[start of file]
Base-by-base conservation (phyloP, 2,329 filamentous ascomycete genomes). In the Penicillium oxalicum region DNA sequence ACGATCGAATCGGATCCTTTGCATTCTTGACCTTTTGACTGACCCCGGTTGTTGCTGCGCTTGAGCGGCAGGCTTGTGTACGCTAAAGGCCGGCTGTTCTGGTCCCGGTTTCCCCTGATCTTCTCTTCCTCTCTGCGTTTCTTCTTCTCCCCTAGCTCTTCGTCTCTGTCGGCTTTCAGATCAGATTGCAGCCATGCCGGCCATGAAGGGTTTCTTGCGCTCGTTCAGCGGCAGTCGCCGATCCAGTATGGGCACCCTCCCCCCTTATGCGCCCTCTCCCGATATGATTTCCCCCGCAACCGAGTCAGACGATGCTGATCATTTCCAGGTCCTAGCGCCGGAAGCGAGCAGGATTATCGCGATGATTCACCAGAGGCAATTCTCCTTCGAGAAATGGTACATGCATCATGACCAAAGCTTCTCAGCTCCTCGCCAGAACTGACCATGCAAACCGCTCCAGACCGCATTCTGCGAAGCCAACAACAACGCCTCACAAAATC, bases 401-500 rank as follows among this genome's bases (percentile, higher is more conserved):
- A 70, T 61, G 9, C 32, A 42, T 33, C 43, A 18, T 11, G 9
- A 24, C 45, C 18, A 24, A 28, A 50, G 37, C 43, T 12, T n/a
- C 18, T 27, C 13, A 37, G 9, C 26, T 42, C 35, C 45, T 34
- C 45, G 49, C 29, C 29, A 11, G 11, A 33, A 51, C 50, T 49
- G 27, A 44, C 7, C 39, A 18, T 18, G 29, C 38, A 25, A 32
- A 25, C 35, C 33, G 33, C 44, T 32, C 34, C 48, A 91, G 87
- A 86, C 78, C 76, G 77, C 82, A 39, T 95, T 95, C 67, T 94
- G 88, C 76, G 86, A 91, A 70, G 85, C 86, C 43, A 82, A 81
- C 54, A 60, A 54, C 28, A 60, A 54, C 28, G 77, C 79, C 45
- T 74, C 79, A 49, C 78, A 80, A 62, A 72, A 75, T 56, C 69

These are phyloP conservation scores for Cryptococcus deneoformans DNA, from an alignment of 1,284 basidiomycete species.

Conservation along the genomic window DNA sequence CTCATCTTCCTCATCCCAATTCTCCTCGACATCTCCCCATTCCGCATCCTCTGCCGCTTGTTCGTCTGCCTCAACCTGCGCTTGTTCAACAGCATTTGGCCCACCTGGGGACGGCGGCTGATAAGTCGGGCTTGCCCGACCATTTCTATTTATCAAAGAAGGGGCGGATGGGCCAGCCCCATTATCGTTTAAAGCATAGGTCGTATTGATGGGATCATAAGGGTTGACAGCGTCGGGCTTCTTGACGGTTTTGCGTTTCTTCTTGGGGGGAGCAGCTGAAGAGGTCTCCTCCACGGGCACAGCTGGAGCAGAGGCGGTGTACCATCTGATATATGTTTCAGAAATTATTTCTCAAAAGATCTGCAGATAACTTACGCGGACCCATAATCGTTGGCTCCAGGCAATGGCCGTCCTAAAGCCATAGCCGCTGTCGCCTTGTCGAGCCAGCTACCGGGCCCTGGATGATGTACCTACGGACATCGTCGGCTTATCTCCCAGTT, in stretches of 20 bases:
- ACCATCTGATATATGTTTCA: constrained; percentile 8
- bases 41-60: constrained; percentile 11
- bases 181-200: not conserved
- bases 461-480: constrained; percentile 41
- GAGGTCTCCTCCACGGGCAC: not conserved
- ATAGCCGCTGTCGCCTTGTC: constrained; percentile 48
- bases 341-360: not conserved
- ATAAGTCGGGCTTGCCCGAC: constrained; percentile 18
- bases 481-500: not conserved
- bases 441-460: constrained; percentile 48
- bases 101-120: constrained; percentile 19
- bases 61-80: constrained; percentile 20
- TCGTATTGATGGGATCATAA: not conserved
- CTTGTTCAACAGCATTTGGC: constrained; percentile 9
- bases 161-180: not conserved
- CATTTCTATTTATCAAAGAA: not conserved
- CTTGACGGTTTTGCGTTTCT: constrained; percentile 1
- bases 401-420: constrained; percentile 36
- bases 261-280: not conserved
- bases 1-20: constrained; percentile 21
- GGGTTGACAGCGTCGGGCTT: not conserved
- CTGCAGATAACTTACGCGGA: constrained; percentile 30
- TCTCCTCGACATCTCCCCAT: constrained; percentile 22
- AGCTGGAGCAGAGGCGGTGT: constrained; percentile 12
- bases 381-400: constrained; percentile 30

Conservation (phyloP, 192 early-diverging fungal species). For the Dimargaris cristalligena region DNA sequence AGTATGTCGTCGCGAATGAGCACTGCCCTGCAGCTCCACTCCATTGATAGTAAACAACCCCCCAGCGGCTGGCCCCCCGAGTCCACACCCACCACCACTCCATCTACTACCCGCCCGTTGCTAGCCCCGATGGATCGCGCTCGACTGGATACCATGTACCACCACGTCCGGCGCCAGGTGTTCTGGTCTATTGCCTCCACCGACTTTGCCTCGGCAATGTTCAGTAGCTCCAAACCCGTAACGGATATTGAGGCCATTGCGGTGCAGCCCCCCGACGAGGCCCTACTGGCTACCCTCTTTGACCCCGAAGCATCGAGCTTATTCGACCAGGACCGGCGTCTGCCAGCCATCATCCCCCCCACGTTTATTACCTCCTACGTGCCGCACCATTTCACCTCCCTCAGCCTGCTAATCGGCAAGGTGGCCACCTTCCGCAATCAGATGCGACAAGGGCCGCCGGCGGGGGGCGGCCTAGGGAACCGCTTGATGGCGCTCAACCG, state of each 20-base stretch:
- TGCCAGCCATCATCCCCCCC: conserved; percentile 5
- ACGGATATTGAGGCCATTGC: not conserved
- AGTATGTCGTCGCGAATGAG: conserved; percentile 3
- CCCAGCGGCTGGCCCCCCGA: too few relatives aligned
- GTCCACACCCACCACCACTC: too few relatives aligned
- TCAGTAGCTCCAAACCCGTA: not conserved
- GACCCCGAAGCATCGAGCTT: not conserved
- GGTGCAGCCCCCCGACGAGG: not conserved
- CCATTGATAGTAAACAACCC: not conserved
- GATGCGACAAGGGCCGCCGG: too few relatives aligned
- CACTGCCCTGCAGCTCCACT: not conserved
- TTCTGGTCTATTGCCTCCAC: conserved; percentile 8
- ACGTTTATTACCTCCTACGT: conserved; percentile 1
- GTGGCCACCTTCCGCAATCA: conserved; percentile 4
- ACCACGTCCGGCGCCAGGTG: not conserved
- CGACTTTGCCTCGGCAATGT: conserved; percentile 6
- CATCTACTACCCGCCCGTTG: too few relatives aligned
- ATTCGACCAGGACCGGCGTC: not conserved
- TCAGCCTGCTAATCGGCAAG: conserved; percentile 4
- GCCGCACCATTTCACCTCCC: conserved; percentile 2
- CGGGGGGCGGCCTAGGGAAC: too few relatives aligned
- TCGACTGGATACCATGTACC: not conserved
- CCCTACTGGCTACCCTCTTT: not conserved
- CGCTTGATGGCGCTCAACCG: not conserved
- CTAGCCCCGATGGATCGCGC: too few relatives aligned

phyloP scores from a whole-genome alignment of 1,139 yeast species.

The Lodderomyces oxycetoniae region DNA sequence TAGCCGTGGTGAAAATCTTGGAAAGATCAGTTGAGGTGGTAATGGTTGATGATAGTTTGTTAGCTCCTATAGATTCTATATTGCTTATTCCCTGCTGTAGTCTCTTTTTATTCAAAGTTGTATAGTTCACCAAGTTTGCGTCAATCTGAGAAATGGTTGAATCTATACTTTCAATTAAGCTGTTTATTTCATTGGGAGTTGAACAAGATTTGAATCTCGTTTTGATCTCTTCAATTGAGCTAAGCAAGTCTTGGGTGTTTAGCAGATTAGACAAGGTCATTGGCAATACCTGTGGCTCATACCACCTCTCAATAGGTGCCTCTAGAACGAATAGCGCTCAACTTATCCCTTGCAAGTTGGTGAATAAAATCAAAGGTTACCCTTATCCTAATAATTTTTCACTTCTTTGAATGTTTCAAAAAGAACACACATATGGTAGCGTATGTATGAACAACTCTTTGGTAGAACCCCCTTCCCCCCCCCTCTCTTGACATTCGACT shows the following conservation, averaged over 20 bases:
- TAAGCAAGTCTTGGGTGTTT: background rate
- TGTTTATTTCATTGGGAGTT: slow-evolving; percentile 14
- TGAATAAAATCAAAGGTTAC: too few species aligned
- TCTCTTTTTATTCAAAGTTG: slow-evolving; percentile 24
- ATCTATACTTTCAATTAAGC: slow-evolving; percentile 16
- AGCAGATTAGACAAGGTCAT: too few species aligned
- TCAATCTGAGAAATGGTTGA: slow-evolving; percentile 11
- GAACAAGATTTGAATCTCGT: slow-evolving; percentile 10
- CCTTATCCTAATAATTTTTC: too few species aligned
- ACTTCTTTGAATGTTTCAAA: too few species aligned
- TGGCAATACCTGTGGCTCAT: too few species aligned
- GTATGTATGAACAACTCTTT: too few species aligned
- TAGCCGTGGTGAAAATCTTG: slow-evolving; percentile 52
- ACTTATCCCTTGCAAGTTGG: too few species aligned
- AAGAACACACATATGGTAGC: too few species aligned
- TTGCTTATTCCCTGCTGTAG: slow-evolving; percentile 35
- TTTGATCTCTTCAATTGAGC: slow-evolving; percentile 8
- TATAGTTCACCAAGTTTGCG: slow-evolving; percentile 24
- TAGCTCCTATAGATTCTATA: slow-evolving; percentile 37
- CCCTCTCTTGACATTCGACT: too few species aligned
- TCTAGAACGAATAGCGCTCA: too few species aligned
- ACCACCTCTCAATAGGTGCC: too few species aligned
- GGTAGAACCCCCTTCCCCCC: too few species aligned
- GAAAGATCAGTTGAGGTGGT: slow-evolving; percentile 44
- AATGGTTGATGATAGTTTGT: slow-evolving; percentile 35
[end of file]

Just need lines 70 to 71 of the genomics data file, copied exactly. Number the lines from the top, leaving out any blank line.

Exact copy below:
- TCTCTTTTTATTCAAAGTTG: slow-evolving; percentile 24
- ATCTATACTTTCAATTAAGC: slow-evolving; percentile 16